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Music of the 21st Century


"[Tower's] efforts have immensely enriched American music.... She has emerged as one of America's foremost and most colourful composer. Nearly impossible to pigeonhole stylistically, her numerous works for orchestra and chamber-music ensembles are characterized by rhythmic vitality, power, and often raw emotion."— Stereophile

"...expertly wrought, full of character and instantly communicative..." — New York Times

"Tower has truly earned a place among the most original and forceful voices in modern American music." — The Detroit News

Through her compelling and well-crafted body of work over almost five decades, Joan Tower has become one of the world's most admired, celebrated, and sought-after composers. To her list of significant accomplishments must be added her career as a pianist and conductor.

Tower was the first woman to receive the Grawemeyer Award in Composition in 1990, for her orchestral work Silver Ladders. She was inducted in 1998 into the prestigious American Academy of Arts and Letters, and into the Academy of Arts and Sciences at Harvard University in the fall of 2004. She has been awarded a Guggenheim Fellowship (1976), the Alfred I. DuPont Award for Distinguished American Composers (1998), and an Honorary Degree from the New England Conservatory (2006).

She was the first composer chosen for the ambitious new Ford Made in America commissioning program, a collaboration of the League of American Orchestras (at that time, the American Symphony Orchestra League) and Meet the Composer. In October 2005, the Glens Falls Symphony Orchestra presented the world premiere of Tower's 15-minute orchestral piece Made in America. The work went on to performances in every state in the Union during the 2005-2007 seasons, and the recording of the piece by the Nashville Symphony and Leonard Slatkin won three Grammy Awards.

Joan Tower's bold and energetic music, with its striking imagery and novel structural forms, has won large, enthusiastic audiences. From 1969 to 1984, she was pianist and founding member of the Naumburg Award-winning Da Capo Chamber Players, which commissioned and premiered many of her most popular works. Her first orchestral work, Sequoia, quickly entered the repertory, with performances by many major orchestras, and her tremendously popular five Fanfares for the Uncommon Woman have been played by over 500 different ensembles.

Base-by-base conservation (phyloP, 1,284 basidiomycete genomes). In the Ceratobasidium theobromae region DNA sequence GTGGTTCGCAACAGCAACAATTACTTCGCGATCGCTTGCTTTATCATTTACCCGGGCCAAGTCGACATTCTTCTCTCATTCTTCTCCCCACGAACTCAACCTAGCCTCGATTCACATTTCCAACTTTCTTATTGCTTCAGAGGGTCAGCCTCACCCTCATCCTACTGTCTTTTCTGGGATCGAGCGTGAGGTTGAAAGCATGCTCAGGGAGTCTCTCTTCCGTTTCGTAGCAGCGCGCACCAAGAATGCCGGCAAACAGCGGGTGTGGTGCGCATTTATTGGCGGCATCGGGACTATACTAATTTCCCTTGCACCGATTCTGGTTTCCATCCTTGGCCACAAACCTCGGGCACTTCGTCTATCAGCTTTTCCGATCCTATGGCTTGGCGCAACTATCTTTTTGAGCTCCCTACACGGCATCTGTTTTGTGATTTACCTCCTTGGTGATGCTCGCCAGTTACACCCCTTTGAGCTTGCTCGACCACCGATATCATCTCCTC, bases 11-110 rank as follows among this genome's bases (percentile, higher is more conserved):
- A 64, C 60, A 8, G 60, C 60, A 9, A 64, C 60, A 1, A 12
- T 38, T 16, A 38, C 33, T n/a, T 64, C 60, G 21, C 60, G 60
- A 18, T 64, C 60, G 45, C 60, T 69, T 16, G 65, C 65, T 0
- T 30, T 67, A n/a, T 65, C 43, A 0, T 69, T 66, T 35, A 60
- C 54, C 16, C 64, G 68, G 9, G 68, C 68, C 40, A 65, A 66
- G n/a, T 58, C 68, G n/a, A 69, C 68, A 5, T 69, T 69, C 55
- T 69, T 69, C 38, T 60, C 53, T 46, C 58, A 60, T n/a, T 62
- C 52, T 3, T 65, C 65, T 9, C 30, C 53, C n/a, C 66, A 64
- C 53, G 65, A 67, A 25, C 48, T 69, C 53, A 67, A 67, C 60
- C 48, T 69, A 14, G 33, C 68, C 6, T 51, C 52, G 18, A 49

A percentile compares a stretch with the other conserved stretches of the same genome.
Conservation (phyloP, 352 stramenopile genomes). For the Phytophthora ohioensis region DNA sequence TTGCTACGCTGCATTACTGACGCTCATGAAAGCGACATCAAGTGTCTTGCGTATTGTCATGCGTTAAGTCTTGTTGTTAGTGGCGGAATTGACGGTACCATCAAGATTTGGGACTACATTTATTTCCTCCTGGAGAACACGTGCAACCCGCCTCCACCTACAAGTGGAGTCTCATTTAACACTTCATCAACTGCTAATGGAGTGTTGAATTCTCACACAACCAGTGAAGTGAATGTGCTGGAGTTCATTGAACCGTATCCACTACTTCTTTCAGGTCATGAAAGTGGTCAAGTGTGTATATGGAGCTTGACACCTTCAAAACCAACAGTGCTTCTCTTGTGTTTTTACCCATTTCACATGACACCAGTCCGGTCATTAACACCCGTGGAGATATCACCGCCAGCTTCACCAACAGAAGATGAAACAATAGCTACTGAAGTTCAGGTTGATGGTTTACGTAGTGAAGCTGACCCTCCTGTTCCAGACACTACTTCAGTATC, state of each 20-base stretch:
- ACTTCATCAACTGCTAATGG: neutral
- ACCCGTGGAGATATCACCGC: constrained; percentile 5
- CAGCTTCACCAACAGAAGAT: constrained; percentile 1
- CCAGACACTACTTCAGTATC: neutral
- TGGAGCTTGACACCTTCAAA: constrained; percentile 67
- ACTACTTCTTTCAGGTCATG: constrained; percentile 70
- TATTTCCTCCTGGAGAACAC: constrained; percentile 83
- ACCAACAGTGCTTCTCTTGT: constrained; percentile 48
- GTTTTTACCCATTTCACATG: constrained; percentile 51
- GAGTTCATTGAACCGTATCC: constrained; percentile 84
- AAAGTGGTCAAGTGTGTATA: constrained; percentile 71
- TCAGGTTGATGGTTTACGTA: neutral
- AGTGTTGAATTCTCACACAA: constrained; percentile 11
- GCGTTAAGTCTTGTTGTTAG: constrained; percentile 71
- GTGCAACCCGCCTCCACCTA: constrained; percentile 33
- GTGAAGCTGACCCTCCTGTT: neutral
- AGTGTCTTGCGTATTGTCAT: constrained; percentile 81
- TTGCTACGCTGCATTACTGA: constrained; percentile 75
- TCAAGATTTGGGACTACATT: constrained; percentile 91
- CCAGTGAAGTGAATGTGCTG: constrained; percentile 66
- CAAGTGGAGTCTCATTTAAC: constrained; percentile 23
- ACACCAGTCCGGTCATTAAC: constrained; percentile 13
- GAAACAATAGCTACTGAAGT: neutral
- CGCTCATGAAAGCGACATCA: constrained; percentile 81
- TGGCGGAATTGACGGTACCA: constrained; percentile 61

She recently concluded her ten-year tenure as composer-in-residence with the Orchestra of St. Luke's, a title she has held at the Deer Valley Music Festival in Utah since 1998, and at the Yale/Norfolk Chamber Music Festival for eight years. From 1985 to 1988, she was composer-in-residence with the St. Louis Symphony. She was appointed as Season Composer for 2007-08 by the Chamber Music Society of Lincoln Center

Born in 1938 in New Rochelle, New York, she moved to Bolivia with her family when she was nine, and over their ten year stay, she continued her musical development, especially as a pianist. The sounds and sensation of her South American experience made driving rhythms and colorful orchestrations an important part of all her works.

She returned to the United States to study music, first at Bennington College and then at Columbia, where she earned her doctorate in composition. In 1969 she helped form the Da Capo Chamber Players, a group with which she performed for fifteen years. In 1972 she joined the faculty of Bard College, where she still teaches and is Asher Edelman Professor of Music.

Tower's early music reflected the serialism of her teachers at Columbia, and the spare texture of that style went well with her strong interest in chamber music. As her style developed, she became more interested in the works of composers such as Olivier Messiaen and George Crumb and began to move away from the strict serialist model. Her works became more colorful and were often described as impressionistic.

Tower's music is sophisticated and technically demanding, yet extremely approachable—qualities that have made her a favorite of musicians and listeners alike. Her music, which is almost exclusively instrumental, often makes overt reference to earlier composers and works which have influenced her, such as Beethoven (Concerto for Piano), Stravinsky (Petroushskates), Messiaen (Wings), and Copland (Fanfare for the Uncommon Woman).

She often writes with specific ensembles or soloists in mind, and her works exploit the special qualities of those performers. Artists such as eighth blackbird, Ursula Oppens, David Shifrin, John Browning, Orpheus, Carol Wincenc, the Chamber Music Society of Lincoln Center, The American Brass Quintet, and Lynn Harrell have all commissioned and/or premiered new works.

Her pieces often have evocative titles that have great meaning for her. For example, she has a series of "mineral" works (such as Black Topaz and Silver Ladders) that pay tribute to her father, a mineralogist.

Joan Tower has been the subject of television documentaries on PBS's WGBH television station in Boston, on the CBS network program, Sunday Morning, and MJW Productions in England. She is published exclusively by Associated Music Publishers.